Indigenous Groups, Language, and Challenges in the Construction of Concepts Such as the Right to Health and Governance
In 2007, CARE Peru and ForoSalud, the largest network of civil society organizations in health in Peru, began the process of the participatory construction of a model of “vigilancia ciudadana,” or “citizen surveillance.” This would be used to ensure the respect for rights and quality of health services and would be implemented by Quechua women leaders in the provinces of Azángaro and Ayaviri. Women community leaders engaged with local Ombudsman to implement systematic monitoring visits to health facilities, in which they registered the health system’s responsiveness, by talking with rural women using the facilities or by direct observation. The purpose was to hold health authorities and facility managers accountable, focusing on making sure that poor, rural women were receiving the kind of health care services they were entitled to and that they were treated properly, with no discrimination, and with respect for their rights.
One of our first challenges was how to explain “abstract” concepts such as human rights, transparency or accountability, key principles for governance. In the Andean world, vocabulary tends to focus on things that “exist,” things that are tangible, that you can see and touch, and this is reflected in the Quechua language. It is not easy to explain the nature of concepts that cannot be measured, so we showed the concept with examples – one woman represented a newborn baby, and another, their “rights,” who grabbed their arm tightly and didn’t let go. We explained in Quechua that their rights belonged to them from the moment they were born to the end of their lives, and that no one could ever take their rights from them. The women compared the idea of “rights” with their own names, something that had always been theirs and that they would always have.
Photo 1: Citizen Monitors in front of Ayaviri Hospital, Puno, Peru. Photo: Ariel Frisancho
One topic that led me to reflection, however, was that they often seemed to connect the term “rights” with “benefits,” saying “So… when will we have this ‘right’? Who is going to come to give us this ‘benefit’?” This made me reflect on the fact that an equivalent word in Quechua did not exist, not just because of the construction of the concept, but because of a generalized understanding of the actions of the health system – as members of indigenous populations that have historically suffered from poverty, exclusion and discrimination – as a favor or concession that “someone” more powerful grants.
The act of “citizen monitoring,” on the other hand, was assimilated rapidly by the leaders with the Quechua phrase “Riinchis Autoridad kunata tapumuychis, allinta qhaway” (“Go, observe attentively and ask questions”). They chose to call themselves “vigilantes ciudadanas,” or “citizen monitors” in Spanish. It was not hard for them to choose the term: it explained what they themselves were going to do.
The act of “citizen monitoring,” on the other hand, was assimilated rapidly by the leaders with the Quechua phrase “Riinchis Autoridad kunata tapumuychis, allinta qhaway” (“Go, observe attentively and ask questions”). They chose to call themselves “vigilantes ciudadanas,” or “citizen monitors” in Spanish. It was not hard for them to choose the term: it explained what they themselves were going to do. And they did, among other objectives, “to generate transparency.” This concept was understood as such from the explanation given by a delegate of the Ombudsman (Defensoría del Pueblo): first he showed everyone a glass with coins on the bottom, full of very cloudy water. They could not see what was inside. Then, he took out another glass, this time with water that was crystal clear, that allowed them to see the money at the bottom of the glass. He ended the exercise by saying in Quechua: “This is what we want. We want to see the bottom. For everything to be clear, like the water in this glass.” The women agreed, saying “Llipinchispas tukuytan qahuarinanchis,” or “We all should see.”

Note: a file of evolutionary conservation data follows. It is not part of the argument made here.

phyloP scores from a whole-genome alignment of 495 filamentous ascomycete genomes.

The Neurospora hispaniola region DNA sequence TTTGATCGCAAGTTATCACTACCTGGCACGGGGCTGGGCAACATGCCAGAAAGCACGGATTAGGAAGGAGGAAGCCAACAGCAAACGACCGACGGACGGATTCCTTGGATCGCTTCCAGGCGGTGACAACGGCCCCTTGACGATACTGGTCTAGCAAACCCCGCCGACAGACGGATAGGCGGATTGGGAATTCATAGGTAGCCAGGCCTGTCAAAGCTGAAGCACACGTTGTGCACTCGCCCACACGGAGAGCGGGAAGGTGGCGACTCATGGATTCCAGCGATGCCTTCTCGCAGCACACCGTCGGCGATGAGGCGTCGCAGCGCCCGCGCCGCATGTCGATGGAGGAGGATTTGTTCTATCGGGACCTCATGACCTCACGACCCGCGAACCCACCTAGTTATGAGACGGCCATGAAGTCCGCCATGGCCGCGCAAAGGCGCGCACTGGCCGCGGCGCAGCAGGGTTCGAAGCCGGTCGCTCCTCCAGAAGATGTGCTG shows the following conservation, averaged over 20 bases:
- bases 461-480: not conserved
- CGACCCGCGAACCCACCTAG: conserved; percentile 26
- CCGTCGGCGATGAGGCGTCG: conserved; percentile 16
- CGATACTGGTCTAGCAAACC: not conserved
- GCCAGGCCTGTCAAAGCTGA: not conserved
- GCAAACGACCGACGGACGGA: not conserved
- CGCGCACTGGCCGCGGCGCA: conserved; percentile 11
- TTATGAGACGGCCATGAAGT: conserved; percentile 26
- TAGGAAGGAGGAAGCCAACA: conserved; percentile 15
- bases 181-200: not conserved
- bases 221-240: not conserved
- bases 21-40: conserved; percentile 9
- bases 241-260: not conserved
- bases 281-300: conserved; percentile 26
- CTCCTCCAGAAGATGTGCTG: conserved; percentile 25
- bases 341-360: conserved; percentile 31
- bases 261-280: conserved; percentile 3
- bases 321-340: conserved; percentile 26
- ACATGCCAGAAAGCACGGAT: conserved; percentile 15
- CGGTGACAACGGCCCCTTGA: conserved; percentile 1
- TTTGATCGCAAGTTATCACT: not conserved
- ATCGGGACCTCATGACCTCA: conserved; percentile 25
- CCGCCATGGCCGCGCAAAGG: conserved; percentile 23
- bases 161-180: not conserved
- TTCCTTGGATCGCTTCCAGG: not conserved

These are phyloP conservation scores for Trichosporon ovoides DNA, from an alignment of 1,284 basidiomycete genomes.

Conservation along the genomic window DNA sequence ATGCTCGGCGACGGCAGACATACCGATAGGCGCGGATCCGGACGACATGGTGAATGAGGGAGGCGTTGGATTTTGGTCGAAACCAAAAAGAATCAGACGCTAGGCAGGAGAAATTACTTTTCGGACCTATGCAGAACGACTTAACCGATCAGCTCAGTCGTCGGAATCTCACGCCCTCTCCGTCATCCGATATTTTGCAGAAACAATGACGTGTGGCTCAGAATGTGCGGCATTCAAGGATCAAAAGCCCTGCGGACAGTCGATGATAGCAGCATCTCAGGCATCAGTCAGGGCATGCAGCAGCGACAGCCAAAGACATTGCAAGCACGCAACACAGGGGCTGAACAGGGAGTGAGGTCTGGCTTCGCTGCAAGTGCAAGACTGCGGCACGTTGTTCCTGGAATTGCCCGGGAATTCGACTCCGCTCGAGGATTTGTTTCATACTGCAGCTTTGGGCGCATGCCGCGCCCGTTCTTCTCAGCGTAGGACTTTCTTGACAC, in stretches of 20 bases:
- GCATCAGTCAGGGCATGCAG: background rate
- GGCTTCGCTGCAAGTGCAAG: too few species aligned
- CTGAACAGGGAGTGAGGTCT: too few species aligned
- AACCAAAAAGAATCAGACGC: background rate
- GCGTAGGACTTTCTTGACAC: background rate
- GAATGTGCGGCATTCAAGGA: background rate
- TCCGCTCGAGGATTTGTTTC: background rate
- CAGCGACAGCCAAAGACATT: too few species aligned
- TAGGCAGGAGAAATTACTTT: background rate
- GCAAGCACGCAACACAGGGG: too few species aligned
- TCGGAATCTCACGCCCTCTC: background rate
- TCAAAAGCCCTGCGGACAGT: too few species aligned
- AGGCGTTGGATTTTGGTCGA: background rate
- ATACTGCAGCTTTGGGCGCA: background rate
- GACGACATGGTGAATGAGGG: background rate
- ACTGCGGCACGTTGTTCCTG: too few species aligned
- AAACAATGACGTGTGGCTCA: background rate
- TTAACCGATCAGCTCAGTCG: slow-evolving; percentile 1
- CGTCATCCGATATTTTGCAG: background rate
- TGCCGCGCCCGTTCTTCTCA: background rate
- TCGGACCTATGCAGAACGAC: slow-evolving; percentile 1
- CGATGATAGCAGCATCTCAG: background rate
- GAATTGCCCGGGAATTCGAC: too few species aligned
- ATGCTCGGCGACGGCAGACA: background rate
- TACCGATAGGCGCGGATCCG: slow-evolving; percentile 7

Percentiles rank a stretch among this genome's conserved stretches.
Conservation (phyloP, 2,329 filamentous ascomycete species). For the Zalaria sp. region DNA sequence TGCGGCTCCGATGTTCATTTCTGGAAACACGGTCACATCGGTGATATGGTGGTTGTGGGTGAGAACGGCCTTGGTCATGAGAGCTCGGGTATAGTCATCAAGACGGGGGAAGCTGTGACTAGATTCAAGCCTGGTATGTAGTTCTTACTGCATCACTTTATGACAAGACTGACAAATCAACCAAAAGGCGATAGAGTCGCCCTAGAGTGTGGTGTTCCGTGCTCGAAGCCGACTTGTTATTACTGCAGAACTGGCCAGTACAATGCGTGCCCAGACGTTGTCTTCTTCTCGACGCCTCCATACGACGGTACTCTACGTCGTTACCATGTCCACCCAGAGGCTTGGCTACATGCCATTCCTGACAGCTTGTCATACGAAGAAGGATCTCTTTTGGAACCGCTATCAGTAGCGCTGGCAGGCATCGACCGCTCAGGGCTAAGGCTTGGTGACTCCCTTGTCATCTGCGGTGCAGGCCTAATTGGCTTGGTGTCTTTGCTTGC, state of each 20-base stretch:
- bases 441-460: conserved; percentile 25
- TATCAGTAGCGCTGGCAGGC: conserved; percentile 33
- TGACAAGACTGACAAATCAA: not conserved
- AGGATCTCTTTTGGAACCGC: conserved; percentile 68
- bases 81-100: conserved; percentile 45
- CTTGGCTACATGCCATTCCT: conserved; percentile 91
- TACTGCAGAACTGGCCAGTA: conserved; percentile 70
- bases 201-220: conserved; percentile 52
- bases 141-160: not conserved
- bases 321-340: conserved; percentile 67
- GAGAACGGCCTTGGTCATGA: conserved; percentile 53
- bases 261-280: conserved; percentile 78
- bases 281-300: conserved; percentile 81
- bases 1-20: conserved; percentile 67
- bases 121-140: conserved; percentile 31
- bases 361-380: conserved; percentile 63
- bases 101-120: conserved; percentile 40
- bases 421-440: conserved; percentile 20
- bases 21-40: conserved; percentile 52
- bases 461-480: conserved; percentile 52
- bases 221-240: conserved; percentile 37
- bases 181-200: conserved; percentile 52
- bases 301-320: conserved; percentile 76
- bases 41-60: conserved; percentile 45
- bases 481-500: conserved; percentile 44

He ended the exercise by saying in Quechua: “This is what we want. We want to see the bottom. For everything to be clear, like the water in this glass.” The women agreed, saying “Llipinchispas tukuytan qahuarinanchis,” or “We all should see.”
Accountability took place in local hearings held by community leaders responsible for citizen oversight, with local health authorities, hospital directors and managers of primary care facilities. In these local hearings, the “monitors” presented the systematized evidence of their visits: what was being done well, what should be strengthened, and what needed to be corrected and changed (mistreatment, non-compliance with schedules, incomplete delivery of medicines, incorrect or unnecessary charges etc.). In the meetings, the women asked among themselves “Imatan yuyachan nichan?” (“What are they telling you about their truths?”). But they were also interested in knowing what difficulties health professionals had in providing better quality services, “Imata ninki chaymanta,” or “Understanding both sides.”
Building together common understandings of categories and words we are most familiar with from a “western” perspective was a mutually enriching process. We need to learn to listen, with respect and equality, in order to understand each other. To be able to share. To be able to transform.